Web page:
KVW on
  • ServoServo Registered User, ClubPA
    edited March 2009
    KalTorak wrote: »
    We3 is the first thing I thought of - Tinker moving between the panels, plus tiny panels of super close-up stuff. And the grid-like security camera footage of the escape.

    There's some creative panel-work in the first few issues of Sandman, as well. I'm thinking of #2 (i think) when he's going back to the Dreaming, around when he talks to the three women.

    I don't know if this qualifies for what the OP wants, but the black speech balloons in We3 kind of creeped me out.

    In addition, early in Morrision's run on Batman, Batman had a fight in an art gallery which featured old-school comic-book exclamations as exhibits, which were worked into the fight scene. If anyone has a scan or two, it's easier to see than explain. Really, all of this is easier to see than explain.

    oh man, i remember when i realized just how prevalant that was in that fight scene. it was both really cool, and a great moment when i realized that jezebel wasn't actually thinking "wow". rereading that scene completely altered my perception of how she was acting once i put that together.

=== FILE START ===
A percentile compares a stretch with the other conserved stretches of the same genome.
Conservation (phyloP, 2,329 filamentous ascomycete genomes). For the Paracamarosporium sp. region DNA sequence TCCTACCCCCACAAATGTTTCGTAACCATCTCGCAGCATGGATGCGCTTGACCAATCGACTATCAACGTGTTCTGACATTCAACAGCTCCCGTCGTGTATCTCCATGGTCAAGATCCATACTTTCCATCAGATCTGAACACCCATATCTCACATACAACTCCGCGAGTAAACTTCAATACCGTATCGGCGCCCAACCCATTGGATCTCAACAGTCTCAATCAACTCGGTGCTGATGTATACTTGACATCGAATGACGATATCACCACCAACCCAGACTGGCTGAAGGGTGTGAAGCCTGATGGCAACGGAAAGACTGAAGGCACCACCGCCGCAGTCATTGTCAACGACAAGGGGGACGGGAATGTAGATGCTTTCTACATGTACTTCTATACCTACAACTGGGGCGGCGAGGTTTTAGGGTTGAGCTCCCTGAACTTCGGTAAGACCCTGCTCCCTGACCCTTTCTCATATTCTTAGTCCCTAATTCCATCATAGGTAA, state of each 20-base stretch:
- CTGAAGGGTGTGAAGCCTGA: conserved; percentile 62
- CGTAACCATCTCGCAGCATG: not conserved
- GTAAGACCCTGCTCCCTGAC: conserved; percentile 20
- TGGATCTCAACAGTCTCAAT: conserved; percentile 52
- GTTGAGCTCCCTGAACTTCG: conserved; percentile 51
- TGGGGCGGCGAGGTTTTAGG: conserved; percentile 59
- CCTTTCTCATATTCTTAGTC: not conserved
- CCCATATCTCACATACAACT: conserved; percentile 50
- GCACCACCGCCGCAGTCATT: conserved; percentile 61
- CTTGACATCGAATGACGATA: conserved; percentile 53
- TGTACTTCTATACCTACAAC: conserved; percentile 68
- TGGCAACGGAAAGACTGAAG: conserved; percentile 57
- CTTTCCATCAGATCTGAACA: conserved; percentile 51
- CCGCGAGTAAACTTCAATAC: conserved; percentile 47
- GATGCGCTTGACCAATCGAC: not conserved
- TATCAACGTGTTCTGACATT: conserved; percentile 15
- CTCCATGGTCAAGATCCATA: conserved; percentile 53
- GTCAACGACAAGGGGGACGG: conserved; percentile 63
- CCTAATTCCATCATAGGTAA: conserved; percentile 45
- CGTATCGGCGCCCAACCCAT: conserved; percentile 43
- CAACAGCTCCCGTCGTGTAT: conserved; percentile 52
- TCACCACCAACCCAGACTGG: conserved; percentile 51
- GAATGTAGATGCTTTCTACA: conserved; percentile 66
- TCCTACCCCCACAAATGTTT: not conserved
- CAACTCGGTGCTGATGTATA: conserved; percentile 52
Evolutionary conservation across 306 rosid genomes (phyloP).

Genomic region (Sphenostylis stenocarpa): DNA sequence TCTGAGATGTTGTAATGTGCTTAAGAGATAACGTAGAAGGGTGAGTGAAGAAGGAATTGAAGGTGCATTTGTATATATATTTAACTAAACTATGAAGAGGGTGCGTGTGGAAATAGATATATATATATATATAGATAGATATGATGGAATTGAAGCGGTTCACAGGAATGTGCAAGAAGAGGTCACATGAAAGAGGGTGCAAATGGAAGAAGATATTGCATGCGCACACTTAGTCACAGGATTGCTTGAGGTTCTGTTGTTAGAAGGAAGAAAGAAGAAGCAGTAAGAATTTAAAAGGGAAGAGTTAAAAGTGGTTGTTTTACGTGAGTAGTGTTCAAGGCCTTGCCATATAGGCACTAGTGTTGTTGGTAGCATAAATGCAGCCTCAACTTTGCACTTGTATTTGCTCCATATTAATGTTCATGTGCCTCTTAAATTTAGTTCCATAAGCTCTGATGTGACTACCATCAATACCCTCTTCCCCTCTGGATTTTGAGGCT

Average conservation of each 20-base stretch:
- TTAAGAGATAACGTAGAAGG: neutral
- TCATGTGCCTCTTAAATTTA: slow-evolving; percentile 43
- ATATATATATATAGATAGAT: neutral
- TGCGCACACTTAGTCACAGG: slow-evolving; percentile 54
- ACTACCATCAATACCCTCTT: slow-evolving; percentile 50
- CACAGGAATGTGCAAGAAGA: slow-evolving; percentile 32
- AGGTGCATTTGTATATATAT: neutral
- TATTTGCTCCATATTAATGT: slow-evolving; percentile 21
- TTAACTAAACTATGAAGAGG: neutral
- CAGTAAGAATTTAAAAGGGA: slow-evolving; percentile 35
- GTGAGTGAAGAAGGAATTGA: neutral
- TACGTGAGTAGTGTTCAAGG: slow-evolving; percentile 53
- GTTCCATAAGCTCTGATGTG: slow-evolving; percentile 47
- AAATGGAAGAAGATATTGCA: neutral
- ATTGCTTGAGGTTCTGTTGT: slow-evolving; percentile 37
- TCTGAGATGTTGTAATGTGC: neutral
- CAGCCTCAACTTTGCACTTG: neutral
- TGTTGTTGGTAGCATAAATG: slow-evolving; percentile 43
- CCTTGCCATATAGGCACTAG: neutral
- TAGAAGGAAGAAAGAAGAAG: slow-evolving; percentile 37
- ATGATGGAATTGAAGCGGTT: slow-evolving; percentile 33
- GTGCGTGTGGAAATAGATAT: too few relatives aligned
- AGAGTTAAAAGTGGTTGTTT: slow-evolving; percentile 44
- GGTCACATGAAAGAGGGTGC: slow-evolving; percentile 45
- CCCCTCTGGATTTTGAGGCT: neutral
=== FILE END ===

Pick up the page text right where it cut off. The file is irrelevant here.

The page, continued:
Servo on
    newsigs.jpg
  • TexiKenTexiKen I'm strong! Registered User regular
    edited March 2009
    KVW wrote: »
    Iroh wrote: »
    I know it doesn't really count as creative use of panels, but I was pretty blown away by how well Doug Mankhe put the 3D effects to use in Superman Beyond.

    Did he even do the 3D work or did he just draw the comic and someone else with experience in that field just turn it into a 3D comic?


    I think he had to really jack up the perspective of the 3-D scenes to make it stand out for the 3-D effect to work.

    Simone Bianchi does some things with his panels, like panels that are silhouttes of characters in another panel.

    Also, in the Daredevil "Parts of a Hole" arc done by David Mack and Quesada that introduced Echo, Mack did the layouts for the pages and Quesada drew it. It was really cool, especially a page where it retells Matt's origins from the center of the page spiraling out. Also, there were pages where Matt was trying to put together the pieces, and it was laid out like a puzzle. Cool stuff.